Pests Part 1


Ticks are nasty critters.  They suck blood and spread disease.  I've never been freaked out about them, but living surrounded by woods, I've had plenty of them.  This morning I woke up about 4:50 with one digging into my shoulder.  That made me think about how ticks can cause trouble in a breakdown situation.

Around here, the main ticks are the deer tick, which spreads Lyme disease, and the dog tick, which spreads Rocky Mountain spotted fever.

From Wikipedia
Lyme disease is the most common tick-borne disease in the Northern Hemisphere. Borrelia is transmitted to humans by the bite of infected ticks belonging to a few species of the genus Ixodes ("hard ticks"). Early symptoms may include fever, headache, fatigue, depression, and a characteristic circular skin rash called erythema migrans. Left untreated, later symptoms may involve the joints, heart, and central nervous system. In most cases, the infection and its symptoms are eliminated by antibiotics, especially if the illness is treated early. Delayed or inadequate treatment can lead to the more serious symptoms, which can be disabling and difficult to treat.

Bullseye Rash Pattern
Rocky Mountain spotted fever is the most lethal and most frequently reported rickettsial illness in the United States. It has been diagnosed throughout the Americas. Some synonyms for Rocky Mountain spotted fever in other countries include “tick typhus,” “Tobia fever” (Colombia), “São Paulo fever” or “febre maculosa” (Brazil), and “fiebre manchada” (Mexico). It is distinct from the viral tick-borne infection, Colorado tick fever. The disease is caused by Rickettsia rickettsii, a species of bacterium that is spread to humans by Dermacentor ticks. Initial signs and symptoms of the disease include sudden onset of fever, headache, and muscle pain, followed by development of rash. The disease can be difficult to diagnose in the early stages, and without prompt and appropriate treatment it can be fatal.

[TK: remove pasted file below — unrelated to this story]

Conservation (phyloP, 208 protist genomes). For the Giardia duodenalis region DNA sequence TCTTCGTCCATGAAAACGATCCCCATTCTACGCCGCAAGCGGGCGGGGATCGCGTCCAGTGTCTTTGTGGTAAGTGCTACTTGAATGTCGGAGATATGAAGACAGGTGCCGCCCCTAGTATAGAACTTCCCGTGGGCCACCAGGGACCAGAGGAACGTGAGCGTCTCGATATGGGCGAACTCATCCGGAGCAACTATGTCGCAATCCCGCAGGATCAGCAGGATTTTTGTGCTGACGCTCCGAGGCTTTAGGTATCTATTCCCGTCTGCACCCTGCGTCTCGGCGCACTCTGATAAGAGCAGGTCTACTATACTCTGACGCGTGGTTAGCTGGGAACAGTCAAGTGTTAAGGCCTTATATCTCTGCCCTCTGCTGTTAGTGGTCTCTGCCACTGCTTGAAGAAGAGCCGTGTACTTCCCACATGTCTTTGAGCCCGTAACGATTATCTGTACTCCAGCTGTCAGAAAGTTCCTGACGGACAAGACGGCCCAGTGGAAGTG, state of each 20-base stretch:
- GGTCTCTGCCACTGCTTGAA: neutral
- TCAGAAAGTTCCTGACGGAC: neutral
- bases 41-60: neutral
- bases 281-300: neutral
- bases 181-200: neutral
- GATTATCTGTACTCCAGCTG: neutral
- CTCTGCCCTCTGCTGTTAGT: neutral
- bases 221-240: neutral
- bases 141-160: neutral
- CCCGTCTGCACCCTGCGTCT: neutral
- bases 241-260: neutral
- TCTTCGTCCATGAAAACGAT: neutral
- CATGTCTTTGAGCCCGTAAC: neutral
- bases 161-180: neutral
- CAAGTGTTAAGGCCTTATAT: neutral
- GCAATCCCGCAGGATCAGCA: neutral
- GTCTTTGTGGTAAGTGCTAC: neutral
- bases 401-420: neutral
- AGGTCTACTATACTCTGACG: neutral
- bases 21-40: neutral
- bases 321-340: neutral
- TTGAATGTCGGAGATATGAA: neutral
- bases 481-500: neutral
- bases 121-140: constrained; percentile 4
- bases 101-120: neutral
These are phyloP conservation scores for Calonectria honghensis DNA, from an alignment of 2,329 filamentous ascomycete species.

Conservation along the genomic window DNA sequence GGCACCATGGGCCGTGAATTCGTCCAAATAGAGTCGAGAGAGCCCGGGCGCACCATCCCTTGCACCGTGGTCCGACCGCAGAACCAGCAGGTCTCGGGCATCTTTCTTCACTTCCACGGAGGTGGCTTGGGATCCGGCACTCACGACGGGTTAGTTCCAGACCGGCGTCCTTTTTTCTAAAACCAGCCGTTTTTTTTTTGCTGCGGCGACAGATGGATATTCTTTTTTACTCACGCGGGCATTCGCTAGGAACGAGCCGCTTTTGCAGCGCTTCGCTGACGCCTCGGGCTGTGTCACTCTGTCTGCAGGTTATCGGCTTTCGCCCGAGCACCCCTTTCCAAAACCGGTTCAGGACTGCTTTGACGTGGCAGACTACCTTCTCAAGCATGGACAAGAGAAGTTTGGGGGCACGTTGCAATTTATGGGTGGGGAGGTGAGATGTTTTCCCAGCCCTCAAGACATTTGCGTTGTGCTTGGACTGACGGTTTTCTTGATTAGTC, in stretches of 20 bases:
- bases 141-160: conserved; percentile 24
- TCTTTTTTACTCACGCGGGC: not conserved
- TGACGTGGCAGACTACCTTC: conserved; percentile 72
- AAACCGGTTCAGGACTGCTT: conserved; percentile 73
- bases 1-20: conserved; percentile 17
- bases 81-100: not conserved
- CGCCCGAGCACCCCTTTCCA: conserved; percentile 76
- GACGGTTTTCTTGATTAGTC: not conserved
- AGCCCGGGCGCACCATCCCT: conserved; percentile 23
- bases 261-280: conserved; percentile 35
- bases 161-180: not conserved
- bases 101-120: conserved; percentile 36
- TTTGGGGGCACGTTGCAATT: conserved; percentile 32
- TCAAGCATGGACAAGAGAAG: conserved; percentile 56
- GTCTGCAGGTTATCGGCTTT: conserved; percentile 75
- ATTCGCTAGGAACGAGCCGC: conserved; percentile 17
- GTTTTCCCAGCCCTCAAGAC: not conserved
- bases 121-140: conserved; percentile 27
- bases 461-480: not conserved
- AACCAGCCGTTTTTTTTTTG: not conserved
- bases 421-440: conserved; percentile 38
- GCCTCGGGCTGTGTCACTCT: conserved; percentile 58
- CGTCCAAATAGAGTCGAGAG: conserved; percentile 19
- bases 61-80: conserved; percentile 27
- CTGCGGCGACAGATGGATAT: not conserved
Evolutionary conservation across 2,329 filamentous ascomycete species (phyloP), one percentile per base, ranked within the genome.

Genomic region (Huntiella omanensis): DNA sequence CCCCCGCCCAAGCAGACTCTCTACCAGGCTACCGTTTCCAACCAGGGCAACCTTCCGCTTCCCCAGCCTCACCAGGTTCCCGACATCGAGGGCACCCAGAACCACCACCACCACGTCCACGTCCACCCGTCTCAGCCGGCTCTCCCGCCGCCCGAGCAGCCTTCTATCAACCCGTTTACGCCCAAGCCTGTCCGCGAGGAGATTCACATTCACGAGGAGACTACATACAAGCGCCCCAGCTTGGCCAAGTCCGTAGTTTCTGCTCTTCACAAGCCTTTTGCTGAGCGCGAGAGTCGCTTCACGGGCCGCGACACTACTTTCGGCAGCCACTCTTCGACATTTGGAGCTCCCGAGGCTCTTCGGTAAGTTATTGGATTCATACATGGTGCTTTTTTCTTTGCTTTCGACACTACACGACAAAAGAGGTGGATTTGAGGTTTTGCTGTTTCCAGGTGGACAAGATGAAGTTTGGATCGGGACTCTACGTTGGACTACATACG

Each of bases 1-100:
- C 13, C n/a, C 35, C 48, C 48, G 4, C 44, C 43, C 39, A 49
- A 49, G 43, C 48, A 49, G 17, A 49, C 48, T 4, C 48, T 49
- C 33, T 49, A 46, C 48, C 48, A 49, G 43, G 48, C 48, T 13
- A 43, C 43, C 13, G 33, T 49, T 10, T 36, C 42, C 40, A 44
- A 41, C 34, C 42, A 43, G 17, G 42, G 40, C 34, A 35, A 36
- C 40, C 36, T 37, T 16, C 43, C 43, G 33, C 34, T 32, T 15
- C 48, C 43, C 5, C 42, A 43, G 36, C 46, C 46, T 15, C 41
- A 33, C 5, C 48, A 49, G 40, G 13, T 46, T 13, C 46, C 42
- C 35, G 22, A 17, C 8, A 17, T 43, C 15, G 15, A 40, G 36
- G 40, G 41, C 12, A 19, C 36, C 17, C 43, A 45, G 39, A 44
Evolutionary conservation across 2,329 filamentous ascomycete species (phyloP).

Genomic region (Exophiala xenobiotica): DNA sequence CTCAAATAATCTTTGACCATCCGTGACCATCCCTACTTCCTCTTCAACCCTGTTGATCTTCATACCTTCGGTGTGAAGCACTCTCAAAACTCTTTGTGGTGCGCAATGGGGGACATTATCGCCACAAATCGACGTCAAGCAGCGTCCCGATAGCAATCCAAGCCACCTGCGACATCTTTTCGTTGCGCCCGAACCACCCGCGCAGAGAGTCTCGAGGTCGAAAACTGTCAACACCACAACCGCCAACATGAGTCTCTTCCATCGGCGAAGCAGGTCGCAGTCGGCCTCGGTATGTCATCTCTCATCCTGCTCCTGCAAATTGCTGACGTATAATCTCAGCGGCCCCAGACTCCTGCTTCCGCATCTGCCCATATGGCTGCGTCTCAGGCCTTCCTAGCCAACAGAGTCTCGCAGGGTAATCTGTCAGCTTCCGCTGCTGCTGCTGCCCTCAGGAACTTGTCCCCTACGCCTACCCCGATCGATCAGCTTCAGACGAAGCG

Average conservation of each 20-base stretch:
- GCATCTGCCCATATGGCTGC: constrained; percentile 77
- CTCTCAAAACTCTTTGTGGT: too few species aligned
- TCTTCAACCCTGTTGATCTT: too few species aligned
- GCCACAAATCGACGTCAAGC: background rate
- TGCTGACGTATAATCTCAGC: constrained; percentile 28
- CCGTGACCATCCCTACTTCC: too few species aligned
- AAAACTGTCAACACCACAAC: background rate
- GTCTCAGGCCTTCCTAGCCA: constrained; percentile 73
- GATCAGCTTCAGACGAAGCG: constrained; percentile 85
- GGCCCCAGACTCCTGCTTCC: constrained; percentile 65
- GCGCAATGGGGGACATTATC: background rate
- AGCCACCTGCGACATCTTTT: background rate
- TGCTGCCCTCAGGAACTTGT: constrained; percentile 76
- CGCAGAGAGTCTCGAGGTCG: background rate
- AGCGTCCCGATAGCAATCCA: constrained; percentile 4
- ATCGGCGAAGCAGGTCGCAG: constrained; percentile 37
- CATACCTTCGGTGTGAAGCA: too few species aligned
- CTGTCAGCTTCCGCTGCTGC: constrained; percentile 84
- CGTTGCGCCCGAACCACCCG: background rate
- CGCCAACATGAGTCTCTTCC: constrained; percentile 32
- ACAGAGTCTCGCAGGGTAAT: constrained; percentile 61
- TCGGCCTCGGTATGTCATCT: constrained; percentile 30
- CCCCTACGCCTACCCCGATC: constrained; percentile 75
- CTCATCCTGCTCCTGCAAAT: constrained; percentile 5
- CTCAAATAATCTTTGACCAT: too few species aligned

The name “Rocky Mountain spotted fever” is somewhat of a misnomer. Beginning in the 1930s, it became clear that this disease occurred in many areas of the United States other than the Rocky Mountain region. It is now recognized that this disease is broadly distributed throughout the continental United States, and occurs as far north as Canada and as far south as Central America and parts of South America. Between 1981 and 1996, this disease was reported from every U.S. state except Hawaii, Vermont, Maine, and Alaska.

Rocky Mountain spotted fever remains a serious and potentially life-threatening infectious disease today. Despite the availability of effective treatment and advances in medical care, approximately 3% to 5% of individuals who become ill with Rocky Mountain spotted fever still die from the infection. However, effective antibiotic therapy has dramatically reduced the number of deaths caused by Rocky Mountain spotted fever; before the discovery of tetracycline and chloramphenicol in the late 1940s, as many as 30% of persons infected with R. rickettsii died.

Rash caused by Rocky Mountain spotted fever
 So, what can we do about these nasty things?  First is prevent them.  Check your dog for ticks whenever he comes inside.  Keep him treated with flea and tick killer.  Keep your grass cut and remove overhanging branches around your backyard living areas.  Guinea hens are voracious eaters of ticks and just two of them can keep up to an acre clear of ticks.  Wear a hat, long sleeves, and tuck your pants in your boots if tromping about the woods.  Light colored clothes make it easier to see them if they jump on you.  Check yourself out when you come inside, and have your spouse check those areas you can't.

If you find a tick making you his dinner, you need to get him off of you as soon as possible.  The longer he stays attached, the more likely it is that he can spread a disease.  There are all kinds of folk remedies and such about how to get rid of one...  stick a hot needle in him, smother him with petroleum jelly, use duct tape, I'm sure everyone knows a couple more.  But really, the best way is to use your fingernails or tweezers to get him near the jaws and pulled away without squeezing the body.  You need to be sure part of the head doesn't stay embedded.  After that, burn or flush him.

Clean the area with alcohol, and apply antibiotic ointment and a bandaid if needed.  Keep a close eye on the bite for several weeks, and at the first sign of infection or any symptom associated with a tick borne disease, seek medical attention.

Tomorrow I've got some thoughts on a few other pests that can have a direct effect on our preps.

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